When I sat down with Mackenzie Porter, one of Canada’s own country music icons, her infectious energy and enthusiasm filled the room, immediately setting me at ease. From the moment we met, she exuded a bestie-like aura, and it didn’t escape me that we were both sporting the same Aritzia sweater, a testament to her impeccable style, if I do say so myself.
Hailing from the heart of Alberta, Mackenzie’s musical journey began at an early age, as she immersed herself in the world of instruments and song. She listened to her parents’ country music as well as the music they would play growing up, inspiring the inception of her own musical odyssey. And coming from a family of musicians means so much more when you end up becoming a star.
During our conversation, Mackenzie opened up about the captivating fusion of her acting and singing talents, seamlessly intertwining real-life experiences with the imaginary ones of her craft. Her artistic explorations have led her through diverse musical genres, eventually guiding her to her true love, the world of country music.
You’ve already had such a multifaceted career, both in music and acting. Can you share how these two pursuits work in your life and what each means to you personally?
MacKenzie: I started playing violin, piano, and singing when I was four years old, so I don’t really remember anything other than just music. Even at six years old, I was in musical theater and acting. I’ve done both of these my entire life. It’s definitely a balance, trying to have the schedule to be able to tour and shoot a movie. I love them both and I really do feel like they fulfill different parts of me. Similar to when I’m on stage singing my songs, with acting, I get to be somebody else and tell a different story of experience that I haven’t gone through before. It’s a nice escape from my brain.
Do you find that your experience as an actor informs your experience of being a musician, and vice versa?
MacKenzie: Totally. I mean, it comes into play in so many different aspects. When I shoot music videos and even some of the songs I’ve written. I went through a breakup maybe 3 or 4 years ago. I’m now in a loving relationship, but I’m still singing those songs. I need to channel who I am, which is acting in a sense.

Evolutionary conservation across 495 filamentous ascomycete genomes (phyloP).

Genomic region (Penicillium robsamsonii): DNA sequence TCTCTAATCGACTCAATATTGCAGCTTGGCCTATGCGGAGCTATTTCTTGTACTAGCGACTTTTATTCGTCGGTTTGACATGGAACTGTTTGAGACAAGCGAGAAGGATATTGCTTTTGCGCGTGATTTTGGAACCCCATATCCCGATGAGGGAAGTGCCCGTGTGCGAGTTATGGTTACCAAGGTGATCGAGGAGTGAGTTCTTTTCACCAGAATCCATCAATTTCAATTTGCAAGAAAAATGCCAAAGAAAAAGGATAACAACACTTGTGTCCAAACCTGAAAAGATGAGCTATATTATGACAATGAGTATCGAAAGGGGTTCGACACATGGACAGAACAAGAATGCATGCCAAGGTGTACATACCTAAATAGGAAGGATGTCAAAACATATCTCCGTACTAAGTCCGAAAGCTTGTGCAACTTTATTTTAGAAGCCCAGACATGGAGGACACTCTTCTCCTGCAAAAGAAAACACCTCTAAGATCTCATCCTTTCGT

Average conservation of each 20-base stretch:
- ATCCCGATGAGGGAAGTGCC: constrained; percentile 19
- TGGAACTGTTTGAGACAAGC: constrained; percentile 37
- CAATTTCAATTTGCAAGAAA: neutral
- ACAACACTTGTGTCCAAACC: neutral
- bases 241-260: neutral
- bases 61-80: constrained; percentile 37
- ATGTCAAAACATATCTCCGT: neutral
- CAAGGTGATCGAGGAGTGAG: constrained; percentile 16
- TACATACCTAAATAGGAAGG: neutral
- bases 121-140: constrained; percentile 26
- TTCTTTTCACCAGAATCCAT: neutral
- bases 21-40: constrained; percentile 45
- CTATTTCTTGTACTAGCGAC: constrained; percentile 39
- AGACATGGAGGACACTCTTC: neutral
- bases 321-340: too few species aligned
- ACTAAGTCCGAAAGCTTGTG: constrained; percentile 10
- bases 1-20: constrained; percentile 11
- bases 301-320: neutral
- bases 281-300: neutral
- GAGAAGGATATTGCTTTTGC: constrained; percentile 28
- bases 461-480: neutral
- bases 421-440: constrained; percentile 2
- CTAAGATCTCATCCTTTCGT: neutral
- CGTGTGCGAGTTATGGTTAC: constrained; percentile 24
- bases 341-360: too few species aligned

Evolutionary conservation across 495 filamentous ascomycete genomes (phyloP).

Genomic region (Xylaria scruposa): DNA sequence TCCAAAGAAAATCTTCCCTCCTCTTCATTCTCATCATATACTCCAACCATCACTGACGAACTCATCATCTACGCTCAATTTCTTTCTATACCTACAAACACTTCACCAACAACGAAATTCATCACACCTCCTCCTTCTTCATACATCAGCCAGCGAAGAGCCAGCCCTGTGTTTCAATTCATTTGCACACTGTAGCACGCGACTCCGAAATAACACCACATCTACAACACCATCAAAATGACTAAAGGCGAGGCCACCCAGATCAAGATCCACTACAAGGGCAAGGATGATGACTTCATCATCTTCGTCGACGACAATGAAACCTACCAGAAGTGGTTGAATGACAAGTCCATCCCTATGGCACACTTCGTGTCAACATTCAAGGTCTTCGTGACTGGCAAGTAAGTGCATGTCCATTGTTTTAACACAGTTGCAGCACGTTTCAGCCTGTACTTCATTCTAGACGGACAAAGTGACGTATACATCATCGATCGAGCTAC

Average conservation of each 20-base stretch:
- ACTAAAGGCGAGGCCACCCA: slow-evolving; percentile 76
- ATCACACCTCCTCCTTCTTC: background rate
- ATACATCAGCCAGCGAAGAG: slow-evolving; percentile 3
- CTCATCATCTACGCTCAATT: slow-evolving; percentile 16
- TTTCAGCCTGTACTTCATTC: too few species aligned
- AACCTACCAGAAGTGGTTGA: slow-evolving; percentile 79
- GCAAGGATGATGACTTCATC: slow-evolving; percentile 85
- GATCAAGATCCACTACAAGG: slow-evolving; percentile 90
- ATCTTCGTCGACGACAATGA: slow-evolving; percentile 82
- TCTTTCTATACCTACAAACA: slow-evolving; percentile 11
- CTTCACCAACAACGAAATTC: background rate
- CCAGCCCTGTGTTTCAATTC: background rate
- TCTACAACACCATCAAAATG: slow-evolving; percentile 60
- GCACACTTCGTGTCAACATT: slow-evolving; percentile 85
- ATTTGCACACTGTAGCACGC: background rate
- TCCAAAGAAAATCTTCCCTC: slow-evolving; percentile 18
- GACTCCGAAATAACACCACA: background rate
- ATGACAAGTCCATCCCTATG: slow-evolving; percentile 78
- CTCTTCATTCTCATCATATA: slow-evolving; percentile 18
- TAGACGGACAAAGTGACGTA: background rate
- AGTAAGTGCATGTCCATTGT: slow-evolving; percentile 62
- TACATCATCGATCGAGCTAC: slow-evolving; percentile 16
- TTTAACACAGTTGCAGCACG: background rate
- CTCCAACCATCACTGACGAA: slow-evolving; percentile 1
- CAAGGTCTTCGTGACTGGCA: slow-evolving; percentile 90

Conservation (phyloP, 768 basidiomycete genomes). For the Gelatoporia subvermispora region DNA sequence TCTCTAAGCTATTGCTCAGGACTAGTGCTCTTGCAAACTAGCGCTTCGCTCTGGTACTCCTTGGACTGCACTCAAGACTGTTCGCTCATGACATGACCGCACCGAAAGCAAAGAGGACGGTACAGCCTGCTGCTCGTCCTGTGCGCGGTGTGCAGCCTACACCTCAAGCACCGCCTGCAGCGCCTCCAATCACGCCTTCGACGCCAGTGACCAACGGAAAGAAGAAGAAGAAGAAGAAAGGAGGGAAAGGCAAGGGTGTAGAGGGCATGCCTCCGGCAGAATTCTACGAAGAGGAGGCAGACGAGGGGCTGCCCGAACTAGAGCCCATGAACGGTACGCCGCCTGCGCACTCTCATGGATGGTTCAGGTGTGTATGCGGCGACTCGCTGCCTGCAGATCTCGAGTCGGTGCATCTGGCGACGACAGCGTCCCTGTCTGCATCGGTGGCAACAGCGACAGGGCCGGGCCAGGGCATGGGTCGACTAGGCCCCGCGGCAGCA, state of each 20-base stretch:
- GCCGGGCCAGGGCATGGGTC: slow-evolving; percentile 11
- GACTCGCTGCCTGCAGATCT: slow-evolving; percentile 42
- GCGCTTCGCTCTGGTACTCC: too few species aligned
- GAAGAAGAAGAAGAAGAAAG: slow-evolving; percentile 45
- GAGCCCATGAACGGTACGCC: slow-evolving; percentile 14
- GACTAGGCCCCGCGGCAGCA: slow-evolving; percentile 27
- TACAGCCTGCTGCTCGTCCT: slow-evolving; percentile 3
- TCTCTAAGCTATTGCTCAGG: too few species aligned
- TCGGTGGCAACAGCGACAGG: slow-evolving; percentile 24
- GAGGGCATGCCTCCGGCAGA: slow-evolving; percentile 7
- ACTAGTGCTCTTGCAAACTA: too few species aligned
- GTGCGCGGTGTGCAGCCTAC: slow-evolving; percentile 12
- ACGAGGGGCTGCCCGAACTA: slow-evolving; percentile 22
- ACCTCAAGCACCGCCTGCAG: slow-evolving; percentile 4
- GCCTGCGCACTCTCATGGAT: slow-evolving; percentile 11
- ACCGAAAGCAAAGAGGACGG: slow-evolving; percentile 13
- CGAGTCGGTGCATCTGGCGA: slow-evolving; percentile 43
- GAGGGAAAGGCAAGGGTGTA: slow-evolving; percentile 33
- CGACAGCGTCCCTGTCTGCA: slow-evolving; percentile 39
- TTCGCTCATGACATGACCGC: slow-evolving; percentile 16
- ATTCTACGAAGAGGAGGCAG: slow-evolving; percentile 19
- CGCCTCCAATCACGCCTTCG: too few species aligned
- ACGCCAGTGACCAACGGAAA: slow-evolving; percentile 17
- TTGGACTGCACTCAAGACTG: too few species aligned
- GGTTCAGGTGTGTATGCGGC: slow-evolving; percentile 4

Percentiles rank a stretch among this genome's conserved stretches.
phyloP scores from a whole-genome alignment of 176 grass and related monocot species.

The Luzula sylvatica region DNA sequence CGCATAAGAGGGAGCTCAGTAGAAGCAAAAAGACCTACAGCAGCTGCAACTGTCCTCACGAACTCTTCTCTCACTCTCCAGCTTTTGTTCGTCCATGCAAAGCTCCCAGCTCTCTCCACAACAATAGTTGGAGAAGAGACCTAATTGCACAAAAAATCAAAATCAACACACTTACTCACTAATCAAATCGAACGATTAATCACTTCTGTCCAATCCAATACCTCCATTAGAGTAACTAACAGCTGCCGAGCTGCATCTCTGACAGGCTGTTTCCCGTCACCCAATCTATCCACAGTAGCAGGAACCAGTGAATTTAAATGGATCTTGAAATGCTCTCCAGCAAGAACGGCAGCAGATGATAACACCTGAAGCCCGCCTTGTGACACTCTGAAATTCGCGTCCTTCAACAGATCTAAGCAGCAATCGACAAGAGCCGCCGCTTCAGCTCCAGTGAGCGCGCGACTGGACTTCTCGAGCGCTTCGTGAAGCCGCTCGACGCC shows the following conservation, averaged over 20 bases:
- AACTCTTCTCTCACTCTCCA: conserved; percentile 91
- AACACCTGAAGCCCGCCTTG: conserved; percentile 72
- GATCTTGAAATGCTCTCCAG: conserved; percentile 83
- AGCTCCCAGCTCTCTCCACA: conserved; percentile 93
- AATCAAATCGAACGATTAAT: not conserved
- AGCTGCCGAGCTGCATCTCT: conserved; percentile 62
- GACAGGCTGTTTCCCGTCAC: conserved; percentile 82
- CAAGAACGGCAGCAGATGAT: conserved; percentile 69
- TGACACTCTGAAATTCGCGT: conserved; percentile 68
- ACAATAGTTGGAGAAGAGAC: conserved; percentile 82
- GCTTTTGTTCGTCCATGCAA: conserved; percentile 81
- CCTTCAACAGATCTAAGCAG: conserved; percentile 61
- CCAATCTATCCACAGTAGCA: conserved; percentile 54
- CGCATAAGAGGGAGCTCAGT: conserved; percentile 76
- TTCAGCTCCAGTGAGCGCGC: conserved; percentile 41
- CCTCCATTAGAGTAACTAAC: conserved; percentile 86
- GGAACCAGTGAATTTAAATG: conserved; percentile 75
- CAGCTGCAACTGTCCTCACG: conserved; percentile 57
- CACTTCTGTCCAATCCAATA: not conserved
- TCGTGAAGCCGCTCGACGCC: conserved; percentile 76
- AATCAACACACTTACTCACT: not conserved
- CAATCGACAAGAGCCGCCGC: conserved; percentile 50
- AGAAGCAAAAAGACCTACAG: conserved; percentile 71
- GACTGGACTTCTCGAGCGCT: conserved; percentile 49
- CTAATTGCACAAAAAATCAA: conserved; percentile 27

When you’re singing about past relationships and channeling those emotions, how do you cope when it brings up past feelings that you had?
MacKenzie: I think, when I’m performing, not as much as when I’m writing the songs. Obviously when you’re putting out music, if you’re in a healthy, happy relationship, you don’t want just the entire record to be that. You need to channel past pain and hurt that you’ve gone through. [When] writing songs, I definitely bring up old feelings. I’ll come home and have written a song where I’m hurt or upset by a situation that I’ve already gone through and I’ll be mad at my husband and he’ll say, “What the hell, I didn’t do anything!” I’m like, “Yeah, I know – but you did four years ago and I wrote about it today!”
That’s hilarious. Does that happen pretty often?
MacKenzie: I mean, we both write so many songs so of course it happens. We’re good at leaving that in the editor’s room. It definitely does come up a little bit.
Your song “Chasing Tornadoes”, can you provide some insight and themes that inspired that song? Is it indicative of your upcoming album and what fans can maybe expect from it?
MacKenzie: Totally. That’s definitely the most country thing I’ve put out and everything up to this point has leaned a little bit more pop-country. The record that’s about to come out kind of has both elements on it. I feel like there’s some right-in-the-middle, crossover stuff, and then, some super country stuff — more than I’ve ever leaned into.
Would you say it’s the North Star of the album?
MacKenzie: There are definitely songs I think encompass the whole record a bit better, but the record, when that song came out, wasn’t done. I think it was a perfect intro, but I do feel like the record as a whole is its own thing now. I’m still writing for it — if something magical happens, I’m going to throw it on that for sure.
You’ve grown up on a cattle and bison ranch in Alberta. Do you think that rural upbringing and your family’s musical background shaped your music career and influenced where you are now?
MacKenzie: It shaped everything about me and of course, my taste in music and lyrics. My dad is literally a rancher, he is at a cattle sale right now. That’s kind of like country music, what my family listened to, and what my grandparents listened to. My dad was in a country band as well. It was the genre of music that was playing at all times in my life growing up. I think growing up in that kind of setting, it’s a lot of blue-collar, honest people and I do feel like that country’s lyrics kind of lean that way anyway. When I got out of high school, I went through my Lady Gaga phase of music. I really did experiment with other genres. At one point, I wanted to do pop but I had no business trying to do it. It all led back to the kind of truth that this is the most honest thing for me. I did music engineering school and learned how to track on pro tools or logic and cut tape. We learned how to record. At the time I was in the school, it was a rock school. I think there was one girl and then all rocker-punk dudes. I remember the first day I showed up, I was in a sundress and like, so girly, and all of these punk dudes were in there judging me but we all became really good friends. We would record music and do sessions from midnight till three in the morning sometimes.